McCraw WM, Kelley PW, Righero AM, Latimer R. Improving compliance with diabetes clinical practice guidelines in military medical treatment facilities. Nurs Res. 2010;59 Suppl 1:66–74.
Ziss DR, Stowers A, Feild C. Community-acquired pneumonia: compliance with centers for Medicare and Medicaid services, national guidelines, and factors associated with outcome. South Med J. 2003;96:949–59.
Wasif N, Gray RJ, Bagaria SP, Pockaj BA. Compliance with guidelines in the surgical management of cutaneous melanoma across the USA. Melanoma Res. 2013;23:276–82.
Du X, Gao R, Turnbull F, Wu Y, Rong Y, Lo S, et al. Hospital quality improvement initiative for patients with acute coronary syndromes in china. A cluster randomized, controlled trial. Circ Cardiovasc Qual Outcomes. 2014;7:217–26.
Research Institute of Hospital Management (MOH): Network of Clinical Pathways in China. 2010. http://www.ch-cp.org.cn Accessed 8 May 2015.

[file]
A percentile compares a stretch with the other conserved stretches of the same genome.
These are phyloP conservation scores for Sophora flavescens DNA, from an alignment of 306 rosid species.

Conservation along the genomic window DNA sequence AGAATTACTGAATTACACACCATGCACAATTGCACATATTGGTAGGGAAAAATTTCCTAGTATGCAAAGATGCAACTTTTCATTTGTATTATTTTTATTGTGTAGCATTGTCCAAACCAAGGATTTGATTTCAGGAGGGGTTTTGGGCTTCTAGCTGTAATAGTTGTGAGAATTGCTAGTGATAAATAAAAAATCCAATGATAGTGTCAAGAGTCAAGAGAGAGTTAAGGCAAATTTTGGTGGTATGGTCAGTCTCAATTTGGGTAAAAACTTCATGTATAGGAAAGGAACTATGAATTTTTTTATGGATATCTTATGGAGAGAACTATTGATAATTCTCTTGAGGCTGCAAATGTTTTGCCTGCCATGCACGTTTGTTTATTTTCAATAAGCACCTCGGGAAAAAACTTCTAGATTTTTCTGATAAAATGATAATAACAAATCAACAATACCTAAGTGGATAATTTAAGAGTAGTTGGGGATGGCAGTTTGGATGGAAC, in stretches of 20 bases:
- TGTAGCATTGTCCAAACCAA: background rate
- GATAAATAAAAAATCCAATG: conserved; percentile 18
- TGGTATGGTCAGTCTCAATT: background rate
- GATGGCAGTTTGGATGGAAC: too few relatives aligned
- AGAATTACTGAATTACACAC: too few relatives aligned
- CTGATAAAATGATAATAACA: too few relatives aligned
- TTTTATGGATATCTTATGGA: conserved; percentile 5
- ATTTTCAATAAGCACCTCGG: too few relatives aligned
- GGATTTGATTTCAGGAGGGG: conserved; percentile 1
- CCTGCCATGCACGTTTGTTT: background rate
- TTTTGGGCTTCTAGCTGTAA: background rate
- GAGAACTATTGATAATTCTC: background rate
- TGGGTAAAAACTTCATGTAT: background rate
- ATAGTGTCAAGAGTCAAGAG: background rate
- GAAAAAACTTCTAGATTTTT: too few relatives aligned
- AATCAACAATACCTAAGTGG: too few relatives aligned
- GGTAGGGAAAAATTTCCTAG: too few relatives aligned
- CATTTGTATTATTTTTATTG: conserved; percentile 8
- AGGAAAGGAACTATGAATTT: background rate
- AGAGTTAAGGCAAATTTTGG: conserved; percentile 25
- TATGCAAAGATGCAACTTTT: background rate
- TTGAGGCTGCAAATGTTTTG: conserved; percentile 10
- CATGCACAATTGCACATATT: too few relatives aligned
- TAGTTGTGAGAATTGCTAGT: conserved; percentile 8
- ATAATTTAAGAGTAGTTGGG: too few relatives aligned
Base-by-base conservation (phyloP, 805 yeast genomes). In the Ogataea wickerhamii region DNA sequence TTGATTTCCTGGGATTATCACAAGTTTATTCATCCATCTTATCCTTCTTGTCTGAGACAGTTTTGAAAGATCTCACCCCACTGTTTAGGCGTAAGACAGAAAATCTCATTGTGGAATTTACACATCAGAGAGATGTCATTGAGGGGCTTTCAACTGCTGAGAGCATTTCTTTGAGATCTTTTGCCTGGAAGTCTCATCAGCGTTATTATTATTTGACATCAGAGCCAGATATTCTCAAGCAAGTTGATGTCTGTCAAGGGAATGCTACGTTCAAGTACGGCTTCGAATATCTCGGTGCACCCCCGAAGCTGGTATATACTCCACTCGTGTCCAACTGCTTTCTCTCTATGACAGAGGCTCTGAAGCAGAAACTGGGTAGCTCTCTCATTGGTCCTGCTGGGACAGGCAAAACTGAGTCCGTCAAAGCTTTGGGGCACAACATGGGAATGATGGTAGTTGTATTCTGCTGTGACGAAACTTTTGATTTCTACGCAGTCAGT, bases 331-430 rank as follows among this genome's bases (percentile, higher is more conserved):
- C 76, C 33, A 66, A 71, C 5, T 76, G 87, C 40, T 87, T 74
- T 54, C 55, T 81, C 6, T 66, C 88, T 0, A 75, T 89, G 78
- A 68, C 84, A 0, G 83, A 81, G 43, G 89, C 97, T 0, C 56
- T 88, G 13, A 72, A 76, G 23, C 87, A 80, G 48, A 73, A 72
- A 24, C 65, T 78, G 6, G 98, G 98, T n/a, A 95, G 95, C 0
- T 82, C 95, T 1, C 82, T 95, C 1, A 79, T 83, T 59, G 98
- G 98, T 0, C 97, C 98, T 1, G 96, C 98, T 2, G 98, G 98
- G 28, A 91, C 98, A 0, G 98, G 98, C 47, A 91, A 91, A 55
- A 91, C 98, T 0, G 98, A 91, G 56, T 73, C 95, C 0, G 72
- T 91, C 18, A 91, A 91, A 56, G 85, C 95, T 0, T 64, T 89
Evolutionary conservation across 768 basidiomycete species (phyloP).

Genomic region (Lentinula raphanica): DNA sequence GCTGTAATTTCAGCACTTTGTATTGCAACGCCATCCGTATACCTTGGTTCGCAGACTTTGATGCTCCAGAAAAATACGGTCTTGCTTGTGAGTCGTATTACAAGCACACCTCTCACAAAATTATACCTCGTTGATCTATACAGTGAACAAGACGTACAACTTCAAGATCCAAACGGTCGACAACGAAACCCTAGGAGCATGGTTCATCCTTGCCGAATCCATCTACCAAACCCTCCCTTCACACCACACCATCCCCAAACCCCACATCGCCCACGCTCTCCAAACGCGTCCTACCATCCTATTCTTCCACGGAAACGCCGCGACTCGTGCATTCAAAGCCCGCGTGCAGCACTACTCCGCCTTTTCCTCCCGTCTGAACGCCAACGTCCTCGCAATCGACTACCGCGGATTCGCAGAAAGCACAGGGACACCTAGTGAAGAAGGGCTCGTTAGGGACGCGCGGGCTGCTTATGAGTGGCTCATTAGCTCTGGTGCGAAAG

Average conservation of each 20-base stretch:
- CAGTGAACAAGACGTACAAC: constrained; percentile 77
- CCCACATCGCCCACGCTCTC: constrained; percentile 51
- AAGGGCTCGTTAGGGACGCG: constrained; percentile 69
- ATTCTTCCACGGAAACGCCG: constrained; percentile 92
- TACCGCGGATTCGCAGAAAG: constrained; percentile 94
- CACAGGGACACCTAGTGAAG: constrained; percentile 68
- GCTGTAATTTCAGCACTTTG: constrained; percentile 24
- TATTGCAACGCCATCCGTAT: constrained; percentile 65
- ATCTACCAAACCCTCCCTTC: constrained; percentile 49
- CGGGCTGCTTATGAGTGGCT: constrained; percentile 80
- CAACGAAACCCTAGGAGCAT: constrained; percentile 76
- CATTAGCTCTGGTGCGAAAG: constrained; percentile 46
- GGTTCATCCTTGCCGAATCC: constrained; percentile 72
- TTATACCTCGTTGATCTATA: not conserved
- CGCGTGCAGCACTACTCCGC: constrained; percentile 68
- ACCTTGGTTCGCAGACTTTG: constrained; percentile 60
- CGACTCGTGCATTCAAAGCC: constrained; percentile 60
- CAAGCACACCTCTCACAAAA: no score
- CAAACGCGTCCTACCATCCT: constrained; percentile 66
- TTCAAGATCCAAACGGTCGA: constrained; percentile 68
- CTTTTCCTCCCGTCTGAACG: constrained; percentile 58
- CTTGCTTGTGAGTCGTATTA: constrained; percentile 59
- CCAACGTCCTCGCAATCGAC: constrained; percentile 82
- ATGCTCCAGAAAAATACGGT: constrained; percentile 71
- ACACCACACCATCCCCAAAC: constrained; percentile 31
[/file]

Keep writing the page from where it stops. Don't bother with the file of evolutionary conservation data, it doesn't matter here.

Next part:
Kinsman L. Clinical pathway compliance and quality improvement. Nurs Stand. 2004;18:33–5.
Rello J, Lorente C, Bodí M, Diaz E, Ricart M, Kollef MH. Why do physicians not follow evidence-based guidelines for preventing ventilator-associated pneumonia?: a survey based on the opinions of an international panel of intensivists. Chest. 2002;122:656–61.
Ranasinghe I, Rong Y, Du X, Wang Y, Gao R, Patel A, et al. System barriers to the evidence-base care of acute coronary syndrome patients in China: Qualitative analysis. Circ Cardiovasc Qual Outcomes. 2014;7:209–16.
Steinman MA, Dimaano L, Peterson CA, Heidenreich PA, Knight SJ, Fung KZ, et al. Reasons for not prescribing guideline-recommended medications to adults with heart failure. Med Care. 2013;51:901.
Garber AM. Evidence-based guidelines as a foundation for performance incentives. Health Aff (Millwood). 2005;24:174–9.
Davis DA, Taylor-Vaisey A. Translating guidelines into practice. A systematic review of theoretic concepts, practical experience and research evidence in the adoption of clinical practice guidelines. CMAJ. 1997;157:408–16.
Cabana MD, Rand CS, Powe NR, Wu AW, Wilson MH, Abboud PA, et al. Why don’t physicians follow clinical practice guidelines? A framework for improvement. JAMA. 1999;282:1458–65.